Saturday, May 07, 2011

The continued violence

Reuters reports a Baquba robbery in which 5 people were killed. Al Rafidayn notes the robbers "stole four billion dinars ($3.4 million) from the Office of Exchange". In addition to the money exchange robbery, Reuters notes 2 police officers injured while attempting to defuse a Baghdad bomb (one other person was also injured), and, dropping back to Friday night for both, a Baghdad roadside bombing which injured five people, a Baghdad shooting which claimed the life of 1 police officer. Aswat al-Iraq reports a member of the Islamic State of Iraq was shot dead in Mosul today, a Mosul bombing injured one person and 2 corpses were discovered in Mosul, and a Baquba bombing left ten police officers wounded.

Still on violence, Tim Arango (New York Times) profiles Samar Hassan:

The image of Samar, then 5 years old, screaming and splattered in blood after American soldiers opened fire on her family’s car in the northern town of Tal Afar in January 2005, illuminated the horror of civilian casualties and has been one of the few images from this conflict to rise to the pantheon of classic war photography. The picture has gained renewed attention as part of a large body of work by Chris Hondros, the Getty Images photographer recently killed on the front lines in Misurata, Libya.

The following community sites -- plus and Military Families Speak Out -- updated last night and today:

And we'll close with this from Justin Raimondo's "Empire or Solvency" (

As this sense of urgency gains traction and spreads, from the libertarian and "paleoconservative" precincts in which it has previously flourished, the GOP establishment will be forced to deal with the rising insurgency in their own ranks. A recent CNN poll shows that of the declared Republican candidates for President, Ron Paul – an anti-interventionist of a sort who often makes me look moderate – unveils the new political reality:

"Who does best against Obama? Paul. The congressman from Texas, who also ran as a libertarian candidate for president in 1988 and who is well liked by many in the tea party movement, trails the president by only seven points (52 to 45 percent) in a hypothetical general election showdown. Huckabee trails by eight points, with Romney down 11 points to Obama."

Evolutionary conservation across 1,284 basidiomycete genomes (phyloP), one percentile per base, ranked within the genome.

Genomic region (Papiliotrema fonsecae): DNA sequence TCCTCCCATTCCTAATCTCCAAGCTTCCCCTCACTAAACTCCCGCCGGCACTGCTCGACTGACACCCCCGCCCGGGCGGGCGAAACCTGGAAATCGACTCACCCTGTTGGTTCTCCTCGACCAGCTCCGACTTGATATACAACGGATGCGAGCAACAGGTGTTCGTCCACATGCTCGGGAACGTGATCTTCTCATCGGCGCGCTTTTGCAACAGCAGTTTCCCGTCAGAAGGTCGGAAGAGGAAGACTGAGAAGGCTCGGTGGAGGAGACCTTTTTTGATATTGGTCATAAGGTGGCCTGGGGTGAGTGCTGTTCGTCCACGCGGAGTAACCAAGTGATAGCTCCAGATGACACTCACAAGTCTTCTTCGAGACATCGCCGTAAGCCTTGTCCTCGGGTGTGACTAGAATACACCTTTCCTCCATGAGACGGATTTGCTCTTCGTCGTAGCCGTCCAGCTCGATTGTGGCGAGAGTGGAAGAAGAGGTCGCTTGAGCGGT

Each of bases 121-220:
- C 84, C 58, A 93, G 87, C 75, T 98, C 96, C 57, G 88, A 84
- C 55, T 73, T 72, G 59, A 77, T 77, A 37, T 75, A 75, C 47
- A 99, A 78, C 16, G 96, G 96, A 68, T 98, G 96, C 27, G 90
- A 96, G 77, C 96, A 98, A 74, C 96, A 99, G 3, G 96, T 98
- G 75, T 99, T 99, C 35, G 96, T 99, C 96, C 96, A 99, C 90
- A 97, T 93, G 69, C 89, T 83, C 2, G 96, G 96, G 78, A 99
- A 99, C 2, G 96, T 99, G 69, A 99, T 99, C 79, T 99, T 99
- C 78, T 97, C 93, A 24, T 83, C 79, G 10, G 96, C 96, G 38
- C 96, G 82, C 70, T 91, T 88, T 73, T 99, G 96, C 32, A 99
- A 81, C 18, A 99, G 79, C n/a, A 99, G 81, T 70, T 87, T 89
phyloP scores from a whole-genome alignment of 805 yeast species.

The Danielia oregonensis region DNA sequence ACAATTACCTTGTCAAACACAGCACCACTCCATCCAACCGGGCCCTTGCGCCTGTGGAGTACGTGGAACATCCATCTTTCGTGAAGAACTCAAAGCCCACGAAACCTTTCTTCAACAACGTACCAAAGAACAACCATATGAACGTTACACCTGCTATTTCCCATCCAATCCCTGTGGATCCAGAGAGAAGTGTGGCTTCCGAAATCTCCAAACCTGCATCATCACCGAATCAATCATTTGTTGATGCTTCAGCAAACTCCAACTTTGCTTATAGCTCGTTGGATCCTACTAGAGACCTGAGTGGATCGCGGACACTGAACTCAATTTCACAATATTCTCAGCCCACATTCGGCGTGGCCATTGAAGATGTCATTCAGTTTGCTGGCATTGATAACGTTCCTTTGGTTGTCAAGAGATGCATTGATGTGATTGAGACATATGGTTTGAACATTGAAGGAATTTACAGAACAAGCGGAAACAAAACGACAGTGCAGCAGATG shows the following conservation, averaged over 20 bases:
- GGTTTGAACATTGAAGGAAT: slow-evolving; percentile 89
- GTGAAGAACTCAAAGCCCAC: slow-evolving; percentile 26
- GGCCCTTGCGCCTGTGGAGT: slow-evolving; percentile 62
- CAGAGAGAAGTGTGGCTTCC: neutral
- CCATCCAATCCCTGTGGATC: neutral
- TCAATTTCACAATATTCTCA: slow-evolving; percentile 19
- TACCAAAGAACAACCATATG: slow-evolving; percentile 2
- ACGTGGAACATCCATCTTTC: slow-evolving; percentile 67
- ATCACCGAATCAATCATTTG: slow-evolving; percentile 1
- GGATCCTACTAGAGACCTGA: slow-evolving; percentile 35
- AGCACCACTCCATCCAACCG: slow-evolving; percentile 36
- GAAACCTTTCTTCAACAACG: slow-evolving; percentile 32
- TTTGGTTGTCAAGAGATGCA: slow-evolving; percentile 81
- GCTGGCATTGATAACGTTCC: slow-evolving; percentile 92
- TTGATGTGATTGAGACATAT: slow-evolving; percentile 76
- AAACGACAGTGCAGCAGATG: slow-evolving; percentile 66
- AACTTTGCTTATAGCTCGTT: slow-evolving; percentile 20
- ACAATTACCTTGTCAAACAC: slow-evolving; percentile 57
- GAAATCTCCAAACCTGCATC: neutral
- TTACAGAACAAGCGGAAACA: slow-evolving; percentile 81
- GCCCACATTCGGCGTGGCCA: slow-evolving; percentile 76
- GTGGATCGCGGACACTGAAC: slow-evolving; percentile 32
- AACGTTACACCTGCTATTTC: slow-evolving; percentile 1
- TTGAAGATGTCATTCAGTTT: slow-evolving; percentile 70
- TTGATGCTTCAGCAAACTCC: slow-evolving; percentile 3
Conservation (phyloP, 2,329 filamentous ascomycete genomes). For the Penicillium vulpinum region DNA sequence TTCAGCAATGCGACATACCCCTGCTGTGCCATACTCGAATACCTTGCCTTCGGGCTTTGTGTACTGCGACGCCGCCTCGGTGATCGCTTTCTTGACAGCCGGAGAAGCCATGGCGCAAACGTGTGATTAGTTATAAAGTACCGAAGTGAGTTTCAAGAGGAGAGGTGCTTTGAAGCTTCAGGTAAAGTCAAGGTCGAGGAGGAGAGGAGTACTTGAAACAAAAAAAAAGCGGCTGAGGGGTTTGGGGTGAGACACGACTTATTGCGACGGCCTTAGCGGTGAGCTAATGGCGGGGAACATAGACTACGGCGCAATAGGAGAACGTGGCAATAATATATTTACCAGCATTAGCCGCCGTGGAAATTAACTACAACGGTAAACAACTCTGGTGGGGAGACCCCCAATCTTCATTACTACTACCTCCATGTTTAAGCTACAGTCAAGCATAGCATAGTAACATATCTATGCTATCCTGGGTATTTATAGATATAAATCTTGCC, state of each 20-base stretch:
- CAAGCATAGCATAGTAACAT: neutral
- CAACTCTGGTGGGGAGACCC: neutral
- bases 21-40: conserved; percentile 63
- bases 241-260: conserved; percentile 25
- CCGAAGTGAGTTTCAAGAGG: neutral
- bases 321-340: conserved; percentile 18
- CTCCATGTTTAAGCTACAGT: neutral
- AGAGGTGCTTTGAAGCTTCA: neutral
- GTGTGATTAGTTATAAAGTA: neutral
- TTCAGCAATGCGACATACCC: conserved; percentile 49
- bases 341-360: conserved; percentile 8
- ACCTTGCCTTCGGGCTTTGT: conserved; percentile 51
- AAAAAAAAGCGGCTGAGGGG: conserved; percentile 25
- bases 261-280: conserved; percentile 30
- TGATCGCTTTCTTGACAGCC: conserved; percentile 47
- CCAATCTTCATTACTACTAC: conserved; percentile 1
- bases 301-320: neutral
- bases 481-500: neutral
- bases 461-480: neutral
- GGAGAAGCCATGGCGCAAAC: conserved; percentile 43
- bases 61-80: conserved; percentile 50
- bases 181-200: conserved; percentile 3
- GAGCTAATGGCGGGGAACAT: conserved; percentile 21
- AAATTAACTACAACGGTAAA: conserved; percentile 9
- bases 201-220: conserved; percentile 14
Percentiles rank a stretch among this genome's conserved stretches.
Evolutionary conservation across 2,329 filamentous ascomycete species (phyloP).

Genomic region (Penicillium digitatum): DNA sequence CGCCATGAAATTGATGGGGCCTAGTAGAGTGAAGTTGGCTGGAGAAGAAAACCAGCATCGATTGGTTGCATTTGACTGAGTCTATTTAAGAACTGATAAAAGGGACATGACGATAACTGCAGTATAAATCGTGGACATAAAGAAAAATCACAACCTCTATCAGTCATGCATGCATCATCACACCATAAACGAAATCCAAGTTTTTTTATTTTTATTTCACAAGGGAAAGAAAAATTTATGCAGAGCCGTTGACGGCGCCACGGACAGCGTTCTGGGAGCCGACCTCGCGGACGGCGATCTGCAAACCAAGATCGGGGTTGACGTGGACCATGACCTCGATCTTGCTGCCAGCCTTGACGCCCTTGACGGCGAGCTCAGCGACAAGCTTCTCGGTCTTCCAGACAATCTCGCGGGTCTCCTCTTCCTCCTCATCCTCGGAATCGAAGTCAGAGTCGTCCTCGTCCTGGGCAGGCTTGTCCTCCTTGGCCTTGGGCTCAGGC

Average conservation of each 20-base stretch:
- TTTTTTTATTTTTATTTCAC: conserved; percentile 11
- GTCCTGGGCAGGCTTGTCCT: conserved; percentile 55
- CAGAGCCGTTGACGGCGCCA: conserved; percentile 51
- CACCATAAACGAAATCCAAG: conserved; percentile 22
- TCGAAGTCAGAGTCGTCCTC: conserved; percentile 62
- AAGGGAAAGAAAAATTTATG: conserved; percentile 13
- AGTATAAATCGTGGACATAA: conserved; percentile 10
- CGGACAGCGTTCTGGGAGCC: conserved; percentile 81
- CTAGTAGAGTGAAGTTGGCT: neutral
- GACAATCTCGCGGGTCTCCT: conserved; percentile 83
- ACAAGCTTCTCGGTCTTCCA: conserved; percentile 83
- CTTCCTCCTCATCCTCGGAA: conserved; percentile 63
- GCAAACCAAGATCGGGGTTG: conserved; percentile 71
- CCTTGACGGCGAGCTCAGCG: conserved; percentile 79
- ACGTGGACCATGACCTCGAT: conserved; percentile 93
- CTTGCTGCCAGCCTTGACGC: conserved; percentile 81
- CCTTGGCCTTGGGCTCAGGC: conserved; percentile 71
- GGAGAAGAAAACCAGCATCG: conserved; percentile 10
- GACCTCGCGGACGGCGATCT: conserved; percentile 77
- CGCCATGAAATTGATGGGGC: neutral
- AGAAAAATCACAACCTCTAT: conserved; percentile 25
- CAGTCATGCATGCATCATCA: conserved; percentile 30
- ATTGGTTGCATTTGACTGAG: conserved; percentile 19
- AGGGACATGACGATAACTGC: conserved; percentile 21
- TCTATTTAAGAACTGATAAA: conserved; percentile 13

Paul appeals to both hardcore Tea Party types and independents who viscerally distrust the GOP, and this is in large part due to his emphasis – even when he’s talking about economic matters – on the foreign policy factor, what he calls "the Empire" with a quintessentially American hint of disdain for all things imperial. He has spent the last decade or so telling Americans we’re a bankrupt empire, and now that the reality of this has dawned Paul is getting a Strange New Respect. The neocons and professional Paul-haters (or do I repeat myself?) will no doubt focus on the Strangeness aspect of this, but they are living in the past.

It was easy to ignore Paul’s jeremiads against the Empire in the heyday of the financial bubble, and the concomitant bubble of American supremacy. Now that the bubble has burst – as Paul said it would – Americans are coming face to face with something they’ve so far assiduously evaded: reality. The economic and social reality of a bloated, over-extended colossus, an empire rotting at its metropolitan core and besieged on every far-flung frontier.

The capture and summary execution of bin Laden has ushered in a new awareness when it comes to foreign policy matters, one that will almost certainly doom the very policy the terrorist leader’s executioner insists on maintaining, virtually unchanged. With bin Laden’s death, the rationale for the occupation of Afghanistan, and even the escalating war in Pakistan, has been pulled out from under this administration. Obama’s wars have always been wildly unpopular: now they will exact a political cost that may become unsustainable.

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